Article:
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Local News

CPS defends handling of case after Sheffield Crown Court judge’s criticism

today02/09/2021

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The Crown Prosecution Service has defended its handling of the case of three teens who took part in gang violence following a judge’s scathing criticism.

Judge David Dixon, sitting at Sheffield Crown Court on Friday, said the offence of affray that the trio had admitted, rather than an original charge of robbery, was due to the complainant’s failure to turn up as well as three failings on the part of the CP S.

Judge Dixon added: “When I read the papers without looking at the charges, even at your ages, I was considering years because that is what you all deserve. But because of the crown’s approach, that is not going to happen.”

READ MORE: The Yorkshire criminals locked up in August including killers, paedophiles and rapists

He also said that the CPS had “yet again failed to provide appropriate information” including the harm caused by the stabbings during the street brawl and any long-term consequences.

Judge Dixon added that the CPS had failed in not making the complainant turn up, their failure to charge the three teens appropriately and their failure to get the evidence against them.

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Teens Nathan Cockayne, Ryan Hallam and Lewis Parker were part of what Judge Dixon described as a “mob” or “pack” who attacked two rivals in Sheffield in 2018 and left them with stab wounds to their legs.

Judge Dixon told all three of them that having looked at the case without knowing about the charges they faced, he was considering substantial prison sentences for their roles.

He added he was somewhat surprised to see the teens originally charged with robbery rather than any grievous bodily harm offences.

He also said that all three ran the risk of “many years” in jail even at their young ages.

However, Hallam, 19, and Walker, 18, were handed community orders with unpaid work elements while Cockayne, 19, will find out his fate on September 8 owing to the need for pre-sentence reports.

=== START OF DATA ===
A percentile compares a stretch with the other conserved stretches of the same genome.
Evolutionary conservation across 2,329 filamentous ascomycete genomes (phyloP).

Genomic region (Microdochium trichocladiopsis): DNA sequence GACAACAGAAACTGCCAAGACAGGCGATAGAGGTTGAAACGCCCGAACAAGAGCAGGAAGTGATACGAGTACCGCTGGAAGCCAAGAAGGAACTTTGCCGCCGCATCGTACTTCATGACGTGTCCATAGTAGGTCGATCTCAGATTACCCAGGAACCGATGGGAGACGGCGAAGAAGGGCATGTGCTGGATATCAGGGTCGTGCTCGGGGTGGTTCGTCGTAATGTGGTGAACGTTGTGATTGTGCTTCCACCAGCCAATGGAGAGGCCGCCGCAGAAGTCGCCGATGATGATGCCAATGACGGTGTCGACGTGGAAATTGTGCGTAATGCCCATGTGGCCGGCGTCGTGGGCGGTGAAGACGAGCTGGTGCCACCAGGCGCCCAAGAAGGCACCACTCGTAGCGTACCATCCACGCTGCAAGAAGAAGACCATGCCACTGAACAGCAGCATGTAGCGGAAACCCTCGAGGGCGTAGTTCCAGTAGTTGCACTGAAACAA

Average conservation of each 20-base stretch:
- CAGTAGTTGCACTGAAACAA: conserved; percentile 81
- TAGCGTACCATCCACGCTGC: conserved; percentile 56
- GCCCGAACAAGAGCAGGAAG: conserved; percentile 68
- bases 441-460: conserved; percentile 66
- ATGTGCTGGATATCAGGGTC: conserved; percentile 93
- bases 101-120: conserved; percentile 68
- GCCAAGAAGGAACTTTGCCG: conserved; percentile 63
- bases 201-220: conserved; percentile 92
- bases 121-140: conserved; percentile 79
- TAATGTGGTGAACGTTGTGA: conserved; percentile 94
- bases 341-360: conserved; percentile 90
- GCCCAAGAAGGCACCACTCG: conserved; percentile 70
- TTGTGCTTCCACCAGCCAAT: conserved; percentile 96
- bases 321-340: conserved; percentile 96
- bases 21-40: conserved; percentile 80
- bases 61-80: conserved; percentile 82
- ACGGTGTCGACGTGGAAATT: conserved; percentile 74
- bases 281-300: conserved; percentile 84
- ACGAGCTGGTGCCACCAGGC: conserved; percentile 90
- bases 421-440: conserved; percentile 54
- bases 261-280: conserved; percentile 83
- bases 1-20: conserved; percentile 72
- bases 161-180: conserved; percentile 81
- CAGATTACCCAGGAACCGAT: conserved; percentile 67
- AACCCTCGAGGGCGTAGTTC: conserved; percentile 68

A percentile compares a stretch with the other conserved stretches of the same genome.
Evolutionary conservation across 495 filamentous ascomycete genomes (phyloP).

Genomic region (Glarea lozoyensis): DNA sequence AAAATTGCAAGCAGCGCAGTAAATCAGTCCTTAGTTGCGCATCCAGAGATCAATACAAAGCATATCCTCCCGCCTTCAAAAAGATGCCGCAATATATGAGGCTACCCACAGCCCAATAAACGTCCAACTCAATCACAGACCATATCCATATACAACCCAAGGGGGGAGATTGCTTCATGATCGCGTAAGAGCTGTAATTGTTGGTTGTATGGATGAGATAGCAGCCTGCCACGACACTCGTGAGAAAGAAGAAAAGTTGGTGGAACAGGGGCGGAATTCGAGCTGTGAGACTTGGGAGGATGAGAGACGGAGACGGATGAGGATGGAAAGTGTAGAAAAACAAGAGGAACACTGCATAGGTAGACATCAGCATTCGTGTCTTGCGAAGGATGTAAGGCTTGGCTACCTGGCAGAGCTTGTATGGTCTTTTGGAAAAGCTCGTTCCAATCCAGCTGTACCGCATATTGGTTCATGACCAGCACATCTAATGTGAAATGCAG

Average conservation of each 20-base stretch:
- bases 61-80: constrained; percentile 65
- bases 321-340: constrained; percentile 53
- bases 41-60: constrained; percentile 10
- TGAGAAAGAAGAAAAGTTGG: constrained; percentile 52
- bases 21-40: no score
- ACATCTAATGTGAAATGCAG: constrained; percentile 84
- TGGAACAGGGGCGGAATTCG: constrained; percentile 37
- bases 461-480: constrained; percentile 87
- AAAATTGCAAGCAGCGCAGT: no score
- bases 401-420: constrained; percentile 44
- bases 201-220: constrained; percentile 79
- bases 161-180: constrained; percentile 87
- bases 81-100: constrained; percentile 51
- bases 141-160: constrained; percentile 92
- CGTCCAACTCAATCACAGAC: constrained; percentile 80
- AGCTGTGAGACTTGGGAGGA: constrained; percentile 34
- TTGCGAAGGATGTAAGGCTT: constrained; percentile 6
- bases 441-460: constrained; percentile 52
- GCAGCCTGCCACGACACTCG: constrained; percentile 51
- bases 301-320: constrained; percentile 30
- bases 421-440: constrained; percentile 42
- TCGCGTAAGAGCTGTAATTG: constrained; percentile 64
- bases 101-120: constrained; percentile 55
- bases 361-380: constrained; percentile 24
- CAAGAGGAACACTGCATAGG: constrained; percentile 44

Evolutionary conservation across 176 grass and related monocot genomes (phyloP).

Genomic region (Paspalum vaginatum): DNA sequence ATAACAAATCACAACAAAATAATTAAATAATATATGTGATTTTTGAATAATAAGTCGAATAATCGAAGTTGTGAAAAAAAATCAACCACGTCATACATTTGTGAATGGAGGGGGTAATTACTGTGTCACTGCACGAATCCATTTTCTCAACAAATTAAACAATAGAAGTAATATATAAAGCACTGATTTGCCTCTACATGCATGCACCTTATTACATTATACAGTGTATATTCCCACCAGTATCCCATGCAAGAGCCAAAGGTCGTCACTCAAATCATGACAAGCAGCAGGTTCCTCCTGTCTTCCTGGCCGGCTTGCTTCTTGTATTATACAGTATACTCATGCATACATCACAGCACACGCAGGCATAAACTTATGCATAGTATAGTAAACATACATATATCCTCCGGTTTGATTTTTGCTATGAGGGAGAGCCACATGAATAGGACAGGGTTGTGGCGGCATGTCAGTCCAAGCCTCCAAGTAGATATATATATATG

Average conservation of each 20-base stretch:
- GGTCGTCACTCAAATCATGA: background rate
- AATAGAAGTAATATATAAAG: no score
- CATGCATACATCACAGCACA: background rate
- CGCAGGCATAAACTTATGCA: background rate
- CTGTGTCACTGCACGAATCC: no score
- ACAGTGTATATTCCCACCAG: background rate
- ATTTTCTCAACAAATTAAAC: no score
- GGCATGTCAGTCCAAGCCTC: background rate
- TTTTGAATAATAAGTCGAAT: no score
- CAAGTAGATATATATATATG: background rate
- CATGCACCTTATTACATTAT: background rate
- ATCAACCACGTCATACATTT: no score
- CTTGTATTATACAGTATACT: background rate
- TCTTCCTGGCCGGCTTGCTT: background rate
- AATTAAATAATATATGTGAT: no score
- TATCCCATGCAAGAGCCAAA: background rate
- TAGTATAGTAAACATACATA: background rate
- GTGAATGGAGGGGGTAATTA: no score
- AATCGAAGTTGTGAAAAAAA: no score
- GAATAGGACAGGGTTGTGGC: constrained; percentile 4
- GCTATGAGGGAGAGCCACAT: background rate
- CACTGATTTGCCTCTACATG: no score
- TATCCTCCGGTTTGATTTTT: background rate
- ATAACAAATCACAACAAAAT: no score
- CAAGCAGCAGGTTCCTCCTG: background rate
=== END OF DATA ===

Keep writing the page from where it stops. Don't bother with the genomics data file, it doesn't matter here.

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The CPS responded by saying they had noted Judge Dixon’s comments but stated they felt an original charge of robbery was sufficient enough given the circumstances.

A spokesperson said: ““The CPS was satisfied the evidence supported a charge of robbery. We remain satisfied that the offence of robbery adequately reflected the seriousness of the offence, provided the court with sufficient sentencing powers and allowed the case to be presented in a clear way.

“Before the trial hearing, one of the victims informed the police he would not attend court or give evidence if called. CPS made an application to the court for a witness summons to get the victim to court. The other victim attended court but refused to give evidence.

“In relation to the injuries, statements were provided from medical staff that confirmed the general nature of the injuries and treatment given to the victims. This placed the court in a position to sentence.”

Hallam, of Beck Road, Sheffield, was handed an 18-month community order and must carry out 120 hours of unpaid work.

Parker, of Bellhouse Road, Sheffield, was given a community order for the same duration but must carry out 40 hours of unpaid work and 40 rehabilitation activity requirement days.

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Written by: Rother Radio News


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today02/09/2021